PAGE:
normal, or just me?

Navigating the world when you don’t have family is a bit of a learning process.  Harder yet when both your parents died smack dab in the middle the holiday season.

A lot of things that I wouldn’t have expected are difficult or worthy of much hand-wringing.

Like–when I start a new anything…a job, applying for an apartment…ANYTHING…they always want things like references and emergency contacts.  And, often, I don’t know what to put down.  Not that I don’t have friends or people–but–hardly anyone knows all the things that they’d need to know to truly be a reference or an emergency contact.  It’s odd. And surprisingly difficult.

Today, I had another one of these odd moments.

At work, I’m part of this committee…the Inclusion Committee.  Basically, we train our staff on being more inclusive.  We educate them on diversity recruitment.  We try to inform people about topics they might not know about.  It’s actually pretty cool.  It was a big reason why I joined the company.  I wanted to do more.  Well, for the holidays, every year, the committee sponsors different contests and runs a campaign to help bring awareness to all the different faiths and beliefs that are out there.  We’re referring to it as winter celebrations rather than holidays.  In any case, we’re holding this contest where people will share how they celebrate during this time of year–whatever holiday or religious event they choose to talk about.  We’ll also be writing educational pieces on all kinds of celebrations all month.  It’s meant to put a human face on these sorts of things to bring us all together.

Of course, since I’m on the committee, one of my jobs is to get people to participate.  Which means I need to participate.  I’m gaining a bit of a reputation for my creativity–I rocked out Homecoming contests–and my writing.  I’m blogging for our company, both internally and externally–so there are some expectations that my entry will sort of set the tone for the whole thing.  Pressure!  Ha.

But that’s where it gets awkward.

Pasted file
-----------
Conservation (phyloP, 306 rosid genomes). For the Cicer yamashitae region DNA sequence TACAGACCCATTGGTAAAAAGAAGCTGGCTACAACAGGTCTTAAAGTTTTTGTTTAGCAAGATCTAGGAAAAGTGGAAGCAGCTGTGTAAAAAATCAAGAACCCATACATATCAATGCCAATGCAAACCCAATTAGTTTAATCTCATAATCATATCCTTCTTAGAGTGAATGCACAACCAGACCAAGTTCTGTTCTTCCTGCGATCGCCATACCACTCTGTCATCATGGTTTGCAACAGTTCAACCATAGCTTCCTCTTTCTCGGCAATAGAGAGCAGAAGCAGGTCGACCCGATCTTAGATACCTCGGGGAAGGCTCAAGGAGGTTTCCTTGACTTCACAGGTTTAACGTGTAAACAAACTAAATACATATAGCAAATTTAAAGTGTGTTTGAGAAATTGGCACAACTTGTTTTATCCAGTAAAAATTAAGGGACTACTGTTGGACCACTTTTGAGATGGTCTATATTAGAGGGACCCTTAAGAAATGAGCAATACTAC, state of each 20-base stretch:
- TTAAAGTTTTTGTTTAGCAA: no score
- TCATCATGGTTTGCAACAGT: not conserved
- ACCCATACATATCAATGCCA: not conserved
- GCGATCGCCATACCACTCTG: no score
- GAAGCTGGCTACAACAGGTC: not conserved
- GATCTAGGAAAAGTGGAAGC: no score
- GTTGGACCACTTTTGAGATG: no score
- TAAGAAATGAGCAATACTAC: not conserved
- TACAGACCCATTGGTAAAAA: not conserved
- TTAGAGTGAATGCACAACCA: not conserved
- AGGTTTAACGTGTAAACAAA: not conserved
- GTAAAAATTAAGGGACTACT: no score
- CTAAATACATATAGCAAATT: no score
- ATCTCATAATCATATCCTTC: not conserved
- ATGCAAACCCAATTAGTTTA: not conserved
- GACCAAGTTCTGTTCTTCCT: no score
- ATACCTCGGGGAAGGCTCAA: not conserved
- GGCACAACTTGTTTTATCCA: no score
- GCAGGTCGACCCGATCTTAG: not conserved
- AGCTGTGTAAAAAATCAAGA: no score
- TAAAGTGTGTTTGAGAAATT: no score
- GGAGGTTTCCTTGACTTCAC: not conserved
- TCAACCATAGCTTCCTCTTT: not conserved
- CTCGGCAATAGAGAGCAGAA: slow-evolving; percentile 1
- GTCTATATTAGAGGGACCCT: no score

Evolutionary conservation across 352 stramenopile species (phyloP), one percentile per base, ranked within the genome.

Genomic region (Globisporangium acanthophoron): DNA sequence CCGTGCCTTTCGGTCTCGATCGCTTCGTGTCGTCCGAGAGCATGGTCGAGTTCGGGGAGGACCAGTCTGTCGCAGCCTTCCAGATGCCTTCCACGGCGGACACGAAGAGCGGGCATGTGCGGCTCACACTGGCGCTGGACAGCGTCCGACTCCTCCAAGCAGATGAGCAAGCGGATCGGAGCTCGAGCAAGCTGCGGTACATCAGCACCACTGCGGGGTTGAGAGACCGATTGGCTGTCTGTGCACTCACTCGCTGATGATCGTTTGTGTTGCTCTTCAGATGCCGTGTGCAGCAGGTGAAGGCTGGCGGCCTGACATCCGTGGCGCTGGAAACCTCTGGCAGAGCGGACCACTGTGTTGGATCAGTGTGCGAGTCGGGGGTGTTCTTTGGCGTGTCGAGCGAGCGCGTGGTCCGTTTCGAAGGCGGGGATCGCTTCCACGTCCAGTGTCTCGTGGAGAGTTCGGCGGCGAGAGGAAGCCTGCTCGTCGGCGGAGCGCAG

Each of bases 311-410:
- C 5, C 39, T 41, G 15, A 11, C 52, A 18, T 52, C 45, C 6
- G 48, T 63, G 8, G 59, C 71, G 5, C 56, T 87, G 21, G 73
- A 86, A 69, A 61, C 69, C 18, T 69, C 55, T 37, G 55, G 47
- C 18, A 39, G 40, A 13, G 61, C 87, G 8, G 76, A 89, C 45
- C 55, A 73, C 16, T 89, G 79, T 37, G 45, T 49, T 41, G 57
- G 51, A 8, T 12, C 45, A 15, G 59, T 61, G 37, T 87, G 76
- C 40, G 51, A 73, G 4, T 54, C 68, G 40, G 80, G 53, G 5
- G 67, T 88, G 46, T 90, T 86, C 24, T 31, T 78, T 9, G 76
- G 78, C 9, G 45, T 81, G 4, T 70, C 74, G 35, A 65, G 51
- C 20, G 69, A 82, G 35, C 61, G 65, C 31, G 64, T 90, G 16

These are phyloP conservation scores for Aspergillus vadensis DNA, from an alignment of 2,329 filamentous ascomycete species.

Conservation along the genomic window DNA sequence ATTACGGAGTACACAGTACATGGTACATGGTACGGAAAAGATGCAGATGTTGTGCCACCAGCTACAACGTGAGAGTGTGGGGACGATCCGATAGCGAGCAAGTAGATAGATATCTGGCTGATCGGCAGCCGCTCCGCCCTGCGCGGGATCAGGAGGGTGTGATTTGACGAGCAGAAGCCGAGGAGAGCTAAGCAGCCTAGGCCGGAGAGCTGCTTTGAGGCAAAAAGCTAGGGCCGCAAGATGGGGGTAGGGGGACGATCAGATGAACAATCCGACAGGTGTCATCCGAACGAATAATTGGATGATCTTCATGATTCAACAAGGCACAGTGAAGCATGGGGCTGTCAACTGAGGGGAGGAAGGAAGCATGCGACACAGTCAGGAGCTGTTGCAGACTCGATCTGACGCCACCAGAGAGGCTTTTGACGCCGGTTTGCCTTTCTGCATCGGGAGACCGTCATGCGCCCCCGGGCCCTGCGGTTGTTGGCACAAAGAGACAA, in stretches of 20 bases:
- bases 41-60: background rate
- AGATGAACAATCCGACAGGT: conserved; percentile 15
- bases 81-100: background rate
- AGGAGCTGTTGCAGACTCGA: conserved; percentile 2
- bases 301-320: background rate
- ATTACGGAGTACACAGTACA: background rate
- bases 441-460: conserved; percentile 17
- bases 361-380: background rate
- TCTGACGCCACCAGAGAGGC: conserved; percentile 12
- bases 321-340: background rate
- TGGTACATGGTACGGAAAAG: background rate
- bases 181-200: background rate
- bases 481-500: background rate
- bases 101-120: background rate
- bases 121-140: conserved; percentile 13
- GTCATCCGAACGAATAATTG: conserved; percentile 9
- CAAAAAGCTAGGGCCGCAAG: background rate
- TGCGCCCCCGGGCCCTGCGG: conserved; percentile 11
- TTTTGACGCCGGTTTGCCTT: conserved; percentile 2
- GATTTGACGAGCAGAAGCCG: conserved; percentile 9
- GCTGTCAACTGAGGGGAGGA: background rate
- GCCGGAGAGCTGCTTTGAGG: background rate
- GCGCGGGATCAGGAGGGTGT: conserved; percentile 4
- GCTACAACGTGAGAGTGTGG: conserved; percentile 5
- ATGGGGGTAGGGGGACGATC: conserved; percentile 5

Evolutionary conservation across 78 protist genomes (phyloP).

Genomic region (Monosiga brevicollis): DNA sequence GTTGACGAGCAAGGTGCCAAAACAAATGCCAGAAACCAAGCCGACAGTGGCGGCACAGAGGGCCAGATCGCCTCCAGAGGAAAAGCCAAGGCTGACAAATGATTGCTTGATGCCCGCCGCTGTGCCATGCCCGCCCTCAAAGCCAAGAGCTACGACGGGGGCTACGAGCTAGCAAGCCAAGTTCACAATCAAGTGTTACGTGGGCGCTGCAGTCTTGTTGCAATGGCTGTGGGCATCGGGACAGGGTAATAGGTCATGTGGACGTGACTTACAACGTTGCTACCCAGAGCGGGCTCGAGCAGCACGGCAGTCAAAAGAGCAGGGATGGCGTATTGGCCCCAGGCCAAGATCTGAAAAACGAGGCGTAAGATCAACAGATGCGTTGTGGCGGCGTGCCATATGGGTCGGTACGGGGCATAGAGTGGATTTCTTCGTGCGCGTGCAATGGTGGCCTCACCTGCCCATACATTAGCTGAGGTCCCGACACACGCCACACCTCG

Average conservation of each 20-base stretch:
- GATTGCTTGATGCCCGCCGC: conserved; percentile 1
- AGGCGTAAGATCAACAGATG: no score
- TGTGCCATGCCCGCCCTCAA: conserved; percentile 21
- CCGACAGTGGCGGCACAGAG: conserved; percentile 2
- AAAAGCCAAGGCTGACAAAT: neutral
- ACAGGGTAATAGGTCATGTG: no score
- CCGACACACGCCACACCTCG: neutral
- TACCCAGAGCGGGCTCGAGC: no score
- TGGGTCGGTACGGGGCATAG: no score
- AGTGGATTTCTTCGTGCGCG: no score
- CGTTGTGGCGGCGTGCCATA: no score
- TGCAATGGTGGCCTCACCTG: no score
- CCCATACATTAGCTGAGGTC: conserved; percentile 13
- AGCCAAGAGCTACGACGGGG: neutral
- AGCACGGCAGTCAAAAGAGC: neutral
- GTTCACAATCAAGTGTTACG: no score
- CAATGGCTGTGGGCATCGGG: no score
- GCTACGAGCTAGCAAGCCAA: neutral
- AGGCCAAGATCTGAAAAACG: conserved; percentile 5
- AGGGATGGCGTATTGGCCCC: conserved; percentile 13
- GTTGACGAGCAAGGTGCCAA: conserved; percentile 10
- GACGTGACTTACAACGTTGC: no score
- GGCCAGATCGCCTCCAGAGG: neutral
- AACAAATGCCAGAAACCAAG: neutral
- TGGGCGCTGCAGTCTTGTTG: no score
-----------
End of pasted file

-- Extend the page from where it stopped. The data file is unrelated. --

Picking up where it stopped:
This is really the first year that I’ve actually felt good about the holiday season–where I wasn’t convincing myself to participate or where I wasn’t just full-on misanthropic.  Since my mother passed away on Christmas Eve, it’s a hard thing for me.  Always will be.  For once, I’m not dreading any of it.  I’m not even dreading being alone or the fact that I can’t even cook for just me because we’re in packing hell.  I feel like I actually have the Christmas spirit even more than normal.

At my old work, people didn’t talk a lot about their personal lives, so it was pretty easy to avoid the convos with people.  And if it did come up, I usually dodged things.  Here, I actually like my coworkers and want to get to know them more.  We have regular conversations about weekends and personal stuff–but I have always just kind of dodged these questions or diverted the convos elsewhere.

It’s not that I can’t talk about it.  It’s not that I even don’t want to.  It’s more or less this thing of managing other people and their reactions to my tragedy.  That sounds retarded, right?  But it’s like this thing happens when you tell people–like they expect you to fall apart or it’s like they never see you as you again.  They see you as that person who lost so much.  And it changes how they talk to you, how they are with you.  And that’s hard to take.  I’m alright with my mom being gone.  I’m at peace with that.  But being someone else and being expected to be broken?  That, I can’t do.

Part of me wants to talk about it.  To explain that I’m good now.  Really good.  But I think the rest of it is so loud, it might not be heard.  So, how can I be me while also honoring that part of me?

I’m probably going to talk about my family’s tradition of volunteering during the holidays.  Because that’s probably how I’ll be spending my days off.  I’ll pick up food for myself at Whole Foods, sure, but I’ll most likely be serving the homeless–as I’ve done almost every year since I’ve been little.  I might go to Mass for Christmas or maybe I’ll find a movie theater.  I don’t know.  But it feels odd to have to choose between being myself and being normal.  I’m not normal.  Even when I was normal, I wasn’t normal.  And I wouldn’t trade any of it for anything.  I guess that’s another boundary I have to think about.

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